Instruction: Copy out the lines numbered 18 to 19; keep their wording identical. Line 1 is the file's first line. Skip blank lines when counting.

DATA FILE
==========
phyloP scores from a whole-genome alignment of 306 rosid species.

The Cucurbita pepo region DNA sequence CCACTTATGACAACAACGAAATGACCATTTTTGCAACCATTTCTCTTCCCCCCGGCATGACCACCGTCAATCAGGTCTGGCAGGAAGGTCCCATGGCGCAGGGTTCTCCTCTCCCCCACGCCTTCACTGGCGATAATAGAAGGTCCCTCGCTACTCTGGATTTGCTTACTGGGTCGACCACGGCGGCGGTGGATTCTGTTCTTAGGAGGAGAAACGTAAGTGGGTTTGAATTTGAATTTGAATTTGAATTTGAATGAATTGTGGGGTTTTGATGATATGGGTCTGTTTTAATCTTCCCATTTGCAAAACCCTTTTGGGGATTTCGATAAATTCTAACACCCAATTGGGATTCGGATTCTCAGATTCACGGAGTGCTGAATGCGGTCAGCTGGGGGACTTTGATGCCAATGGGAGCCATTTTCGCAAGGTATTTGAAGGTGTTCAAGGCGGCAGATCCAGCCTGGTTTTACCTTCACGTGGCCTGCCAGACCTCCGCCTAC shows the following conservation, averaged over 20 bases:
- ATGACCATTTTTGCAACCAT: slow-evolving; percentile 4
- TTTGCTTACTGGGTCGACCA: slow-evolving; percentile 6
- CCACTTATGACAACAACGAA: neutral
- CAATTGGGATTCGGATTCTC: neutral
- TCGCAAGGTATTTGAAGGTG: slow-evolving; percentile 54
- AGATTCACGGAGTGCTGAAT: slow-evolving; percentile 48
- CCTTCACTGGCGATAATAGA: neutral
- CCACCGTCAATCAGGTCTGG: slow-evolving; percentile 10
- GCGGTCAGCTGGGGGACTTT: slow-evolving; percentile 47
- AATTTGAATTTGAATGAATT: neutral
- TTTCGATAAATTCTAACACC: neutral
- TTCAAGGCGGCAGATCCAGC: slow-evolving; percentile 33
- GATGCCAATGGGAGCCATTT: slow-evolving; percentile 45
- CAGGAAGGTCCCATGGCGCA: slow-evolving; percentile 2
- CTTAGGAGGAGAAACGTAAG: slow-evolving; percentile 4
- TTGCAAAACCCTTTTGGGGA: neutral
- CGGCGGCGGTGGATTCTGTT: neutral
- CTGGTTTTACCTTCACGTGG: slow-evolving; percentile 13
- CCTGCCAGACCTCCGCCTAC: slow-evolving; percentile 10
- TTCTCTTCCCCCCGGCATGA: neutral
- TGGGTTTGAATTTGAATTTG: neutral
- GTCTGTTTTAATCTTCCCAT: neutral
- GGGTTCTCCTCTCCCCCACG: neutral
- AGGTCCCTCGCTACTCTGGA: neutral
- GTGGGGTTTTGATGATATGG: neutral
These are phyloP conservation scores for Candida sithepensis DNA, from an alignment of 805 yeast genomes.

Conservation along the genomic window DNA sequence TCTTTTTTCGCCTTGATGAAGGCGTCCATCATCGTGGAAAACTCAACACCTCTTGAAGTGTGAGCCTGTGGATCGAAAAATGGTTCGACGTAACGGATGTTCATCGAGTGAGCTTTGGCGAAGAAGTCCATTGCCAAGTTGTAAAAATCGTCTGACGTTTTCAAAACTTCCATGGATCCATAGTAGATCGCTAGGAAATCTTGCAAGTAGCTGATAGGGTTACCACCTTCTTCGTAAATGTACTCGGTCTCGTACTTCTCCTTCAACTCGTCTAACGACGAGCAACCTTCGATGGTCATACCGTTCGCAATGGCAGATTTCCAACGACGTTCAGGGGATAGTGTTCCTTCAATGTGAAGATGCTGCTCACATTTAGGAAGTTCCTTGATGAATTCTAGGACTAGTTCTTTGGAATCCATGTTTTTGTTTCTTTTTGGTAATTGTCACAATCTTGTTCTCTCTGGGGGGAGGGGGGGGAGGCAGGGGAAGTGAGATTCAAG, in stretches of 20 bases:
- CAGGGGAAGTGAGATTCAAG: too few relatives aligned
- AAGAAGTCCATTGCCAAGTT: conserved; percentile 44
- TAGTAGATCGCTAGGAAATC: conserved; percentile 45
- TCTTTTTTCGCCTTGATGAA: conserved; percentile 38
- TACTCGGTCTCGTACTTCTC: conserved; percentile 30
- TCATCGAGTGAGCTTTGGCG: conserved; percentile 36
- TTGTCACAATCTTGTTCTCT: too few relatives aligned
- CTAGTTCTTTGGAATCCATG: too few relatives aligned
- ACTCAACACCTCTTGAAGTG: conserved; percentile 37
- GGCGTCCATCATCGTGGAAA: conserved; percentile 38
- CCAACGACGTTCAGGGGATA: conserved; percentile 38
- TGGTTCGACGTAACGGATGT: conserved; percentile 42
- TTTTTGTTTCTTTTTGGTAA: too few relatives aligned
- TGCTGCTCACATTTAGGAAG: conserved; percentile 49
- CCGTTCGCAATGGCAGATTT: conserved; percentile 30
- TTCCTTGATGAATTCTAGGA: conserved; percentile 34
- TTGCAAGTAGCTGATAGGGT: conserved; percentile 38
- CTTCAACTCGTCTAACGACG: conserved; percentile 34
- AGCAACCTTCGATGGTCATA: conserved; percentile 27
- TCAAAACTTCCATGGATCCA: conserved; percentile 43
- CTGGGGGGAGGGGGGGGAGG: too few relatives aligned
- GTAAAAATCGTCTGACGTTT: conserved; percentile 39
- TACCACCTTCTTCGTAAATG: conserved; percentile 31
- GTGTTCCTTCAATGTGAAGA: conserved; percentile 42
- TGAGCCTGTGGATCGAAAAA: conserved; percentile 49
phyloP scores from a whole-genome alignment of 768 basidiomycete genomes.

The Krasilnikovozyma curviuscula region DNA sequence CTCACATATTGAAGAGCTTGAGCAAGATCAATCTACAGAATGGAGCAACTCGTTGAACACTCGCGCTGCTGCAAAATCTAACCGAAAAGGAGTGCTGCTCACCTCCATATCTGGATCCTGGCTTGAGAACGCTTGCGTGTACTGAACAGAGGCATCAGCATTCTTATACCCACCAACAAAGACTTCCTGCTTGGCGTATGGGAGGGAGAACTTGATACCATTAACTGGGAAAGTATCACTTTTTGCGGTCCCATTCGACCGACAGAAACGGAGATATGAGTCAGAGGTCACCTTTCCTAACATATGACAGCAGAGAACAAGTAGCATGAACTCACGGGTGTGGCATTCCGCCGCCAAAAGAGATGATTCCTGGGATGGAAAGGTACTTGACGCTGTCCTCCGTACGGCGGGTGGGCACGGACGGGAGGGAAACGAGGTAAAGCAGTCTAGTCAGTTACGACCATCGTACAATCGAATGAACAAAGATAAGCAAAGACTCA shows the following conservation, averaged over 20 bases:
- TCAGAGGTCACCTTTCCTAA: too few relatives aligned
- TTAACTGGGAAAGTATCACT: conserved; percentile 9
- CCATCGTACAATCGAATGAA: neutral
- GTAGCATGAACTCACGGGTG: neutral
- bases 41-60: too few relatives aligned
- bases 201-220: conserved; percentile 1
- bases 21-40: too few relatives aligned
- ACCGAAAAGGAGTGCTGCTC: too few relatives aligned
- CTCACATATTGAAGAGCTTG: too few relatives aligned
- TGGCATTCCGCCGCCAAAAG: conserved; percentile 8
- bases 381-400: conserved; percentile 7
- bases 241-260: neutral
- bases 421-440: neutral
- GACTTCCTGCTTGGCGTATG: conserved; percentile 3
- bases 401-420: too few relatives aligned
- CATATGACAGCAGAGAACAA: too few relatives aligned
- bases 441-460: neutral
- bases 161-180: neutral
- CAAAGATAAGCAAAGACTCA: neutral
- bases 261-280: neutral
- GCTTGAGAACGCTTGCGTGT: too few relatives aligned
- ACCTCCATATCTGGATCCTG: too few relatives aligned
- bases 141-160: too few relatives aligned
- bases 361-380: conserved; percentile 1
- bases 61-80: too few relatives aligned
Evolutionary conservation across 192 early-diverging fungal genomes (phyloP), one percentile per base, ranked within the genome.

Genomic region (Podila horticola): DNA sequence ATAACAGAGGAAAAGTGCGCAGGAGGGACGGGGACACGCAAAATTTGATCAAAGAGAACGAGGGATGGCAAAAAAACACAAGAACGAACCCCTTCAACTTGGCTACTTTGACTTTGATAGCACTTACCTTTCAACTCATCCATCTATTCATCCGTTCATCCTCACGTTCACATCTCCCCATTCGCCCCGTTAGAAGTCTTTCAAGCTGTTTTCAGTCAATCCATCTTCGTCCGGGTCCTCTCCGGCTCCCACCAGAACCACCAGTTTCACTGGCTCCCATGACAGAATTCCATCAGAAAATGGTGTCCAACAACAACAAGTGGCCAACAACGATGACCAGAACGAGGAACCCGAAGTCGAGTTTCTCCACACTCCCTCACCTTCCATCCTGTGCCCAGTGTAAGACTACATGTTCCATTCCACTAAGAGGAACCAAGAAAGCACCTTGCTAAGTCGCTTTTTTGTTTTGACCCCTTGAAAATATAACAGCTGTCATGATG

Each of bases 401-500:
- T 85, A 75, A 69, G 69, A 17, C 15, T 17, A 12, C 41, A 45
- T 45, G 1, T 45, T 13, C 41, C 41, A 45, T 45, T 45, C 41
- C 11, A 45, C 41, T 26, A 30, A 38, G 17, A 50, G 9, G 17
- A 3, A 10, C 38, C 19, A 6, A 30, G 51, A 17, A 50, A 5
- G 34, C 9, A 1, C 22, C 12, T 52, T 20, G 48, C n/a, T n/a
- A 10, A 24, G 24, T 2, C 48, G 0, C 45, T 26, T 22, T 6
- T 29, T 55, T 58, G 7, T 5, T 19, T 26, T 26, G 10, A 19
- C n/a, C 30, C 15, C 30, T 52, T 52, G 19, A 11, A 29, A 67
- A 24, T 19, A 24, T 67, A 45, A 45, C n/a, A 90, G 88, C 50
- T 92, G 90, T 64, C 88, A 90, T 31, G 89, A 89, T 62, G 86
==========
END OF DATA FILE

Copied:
- TTGCAAAACCCTTTTGGGGA: neutral
- CGGCGGCGGTGGATTCTGTT: neutral